Time to look back on a year of science in 2003. Although not the longest ice core, one some 3.2 kilometeres long was extracted from Antarctica, but it did cover some 750,000 years of ice formation. It should contain (hemispheric - hence near global) climate details (proxies) covering some eight ice ages (glacial-interglacial cycles). There will be much interest in the interglacial some 450,000 years ago which is a time when the Earth's (Milankovitch) orbital parameter were similar to today's. So this time could infer to us what our planet would be like without human-induced global warming. (Concat's own climate person says its odds on that it will indicate that we would have been heading back into another glacial (ice age) but that burning fossil fuels has stopped this. Of course the problem is that we have overdone things.)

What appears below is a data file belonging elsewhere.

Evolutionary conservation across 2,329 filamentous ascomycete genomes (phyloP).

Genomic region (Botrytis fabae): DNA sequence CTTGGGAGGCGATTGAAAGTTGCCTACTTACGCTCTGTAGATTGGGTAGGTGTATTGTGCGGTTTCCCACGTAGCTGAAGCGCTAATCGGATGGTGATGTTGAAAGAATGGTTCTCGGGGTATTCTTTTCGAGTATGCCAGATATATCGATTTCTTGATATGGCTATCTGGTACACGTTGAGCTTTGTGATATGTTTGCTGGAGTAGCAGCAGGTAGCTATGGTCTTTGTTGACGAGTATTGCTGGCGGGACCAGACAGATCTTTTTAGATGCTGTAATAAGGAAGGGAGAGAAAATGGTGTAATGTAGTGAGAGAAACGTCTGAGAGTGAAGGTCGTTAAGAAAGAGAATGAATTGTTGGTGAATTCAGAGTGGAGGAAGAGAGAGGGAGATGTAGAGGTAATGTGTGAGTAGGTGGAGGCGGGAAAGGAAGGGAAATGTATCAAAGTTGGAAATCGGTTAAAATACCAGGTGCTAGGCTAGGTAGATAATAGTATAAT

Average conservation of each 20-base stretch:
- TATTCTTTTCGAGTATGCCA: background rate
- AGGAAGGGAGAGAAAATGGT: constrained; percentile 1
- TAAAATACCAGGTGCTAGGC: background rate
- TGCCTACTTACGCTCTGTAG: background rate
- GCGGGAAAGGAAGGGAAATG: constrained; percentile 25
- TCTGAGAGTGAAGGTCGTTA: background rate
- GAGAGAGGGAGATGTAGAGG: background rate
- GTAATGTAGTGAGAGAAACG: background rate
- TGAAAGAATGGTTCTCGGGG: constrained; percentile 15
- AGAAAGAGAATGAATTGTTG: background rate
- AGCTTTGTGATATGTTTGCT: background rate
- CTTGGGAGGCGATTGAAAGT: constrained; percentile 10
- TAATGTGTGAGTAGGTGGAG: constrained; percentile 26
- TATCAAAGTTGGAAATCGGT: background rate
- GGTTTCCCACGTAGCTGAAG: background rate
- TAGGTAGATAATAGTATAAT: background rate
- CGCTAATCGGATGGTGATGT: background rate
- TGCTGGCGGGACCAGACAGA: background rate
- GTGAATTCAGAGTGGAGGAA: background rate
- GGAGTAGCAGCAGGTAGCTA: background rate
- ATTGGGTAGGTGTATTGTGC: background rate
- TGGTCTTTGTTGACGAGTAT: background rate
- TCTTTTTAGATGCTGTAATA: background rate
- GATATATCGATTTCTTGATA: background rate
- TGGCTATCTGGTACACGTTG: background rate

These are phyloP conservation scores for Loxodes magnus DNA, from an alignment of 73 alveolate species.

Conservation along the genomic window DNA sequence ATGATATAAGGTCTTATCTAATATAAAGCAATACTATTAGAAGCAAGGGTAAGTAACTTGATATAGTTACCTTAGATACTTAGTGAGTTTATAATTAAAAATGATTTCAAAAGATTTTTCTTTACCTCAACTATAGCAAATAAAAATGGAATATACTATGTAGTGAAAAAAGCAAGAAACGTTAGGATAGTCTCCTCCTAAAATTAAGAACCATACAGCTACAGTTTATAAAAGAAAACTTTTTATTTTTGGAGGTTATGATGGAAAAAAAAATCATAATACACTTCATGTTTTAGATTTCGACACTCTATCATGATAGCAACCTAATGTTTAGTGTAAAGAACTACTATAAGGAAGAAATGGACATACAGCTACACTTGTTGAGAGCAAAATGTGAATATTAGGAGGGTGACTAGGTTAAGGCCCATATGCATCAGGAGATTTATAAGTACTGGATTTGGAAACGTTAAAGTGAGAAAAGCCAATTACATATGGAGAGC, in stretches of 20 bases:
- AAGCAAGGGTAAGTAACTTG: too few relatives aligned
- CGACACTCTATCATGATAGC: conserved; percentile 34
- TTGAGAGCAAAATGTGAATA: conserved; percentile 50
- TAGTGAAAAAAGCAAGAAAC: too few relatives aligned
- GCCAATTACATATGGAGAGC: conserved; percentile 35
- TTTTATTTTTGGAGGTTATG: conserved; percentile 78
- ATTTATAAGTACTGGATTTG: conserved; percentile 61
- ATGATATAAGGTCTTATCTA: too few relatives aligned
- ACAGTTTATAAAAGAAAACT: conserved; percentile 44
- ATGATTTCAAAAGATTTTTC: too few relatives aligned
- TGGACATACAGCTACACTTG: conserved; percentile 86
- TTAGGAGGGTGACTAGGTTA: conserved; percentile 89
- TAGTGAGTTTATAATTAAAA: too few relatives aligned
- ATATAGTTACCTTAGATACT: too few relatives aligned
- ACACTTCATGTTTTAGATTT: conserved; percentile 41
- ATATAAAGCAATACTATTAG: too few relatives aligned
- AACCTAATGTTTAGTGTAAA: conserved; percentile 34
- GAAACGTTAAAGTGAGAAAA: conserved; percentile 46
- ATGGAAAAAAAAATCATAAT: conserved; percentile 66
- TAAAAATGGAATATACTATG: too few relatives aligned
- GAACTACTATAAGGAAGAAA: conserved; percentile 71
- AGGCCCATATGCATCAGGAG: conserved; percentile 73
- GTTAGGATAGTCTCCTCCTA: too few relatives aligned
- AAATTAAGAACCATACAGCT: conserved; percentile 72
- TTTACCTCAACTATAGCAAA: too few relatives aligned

Our physicist highlights the science media gaff of the year in the BBC Horizon programme on time travel which echoes a general complaint at least a couple of others of us have made. It kept saying that Einstein's golden rule was that things could not travel back in time. We were unaware of this. To us Einstein's golden rule was that the speed of light appears constant to one's frame of reference. But then our general grumble is that Horizon has been getting bland. For instance it missed out on any meaningful exploration of the icy winters' impact likely to follow the shutting down of the Broecker (North Atlantic haline circulation) conveyor when it covered that story. The new style appears to be to inform every one three times, once in a summary introduction, then in the main body of the programme, and once again in a lengthy summary. Twice is enough in case you missed anything while making the tea. Three times is an insult to intelligence. Fair is fair though. Horizon did do one above-average episode on decoding the Bible debunking the myth-makers, so there is someone awake in the programme's office. So here is our new year present to the researchers in the Horizon office. Check out what happened to the 2002 'Pharmageddon Now' initiative by UK learned societies and industry (and echoed by scientists in Washington in a separate parallel intitiative). Find out which Government Departments and Agencies participated and which, 18 months on, actually picked up the ball and ran... Given this advance microbiological warning to deal with emerging resistance, now we have had SARS what is being done to ensure that the pharmaceutical industry can speedily develop new medicines?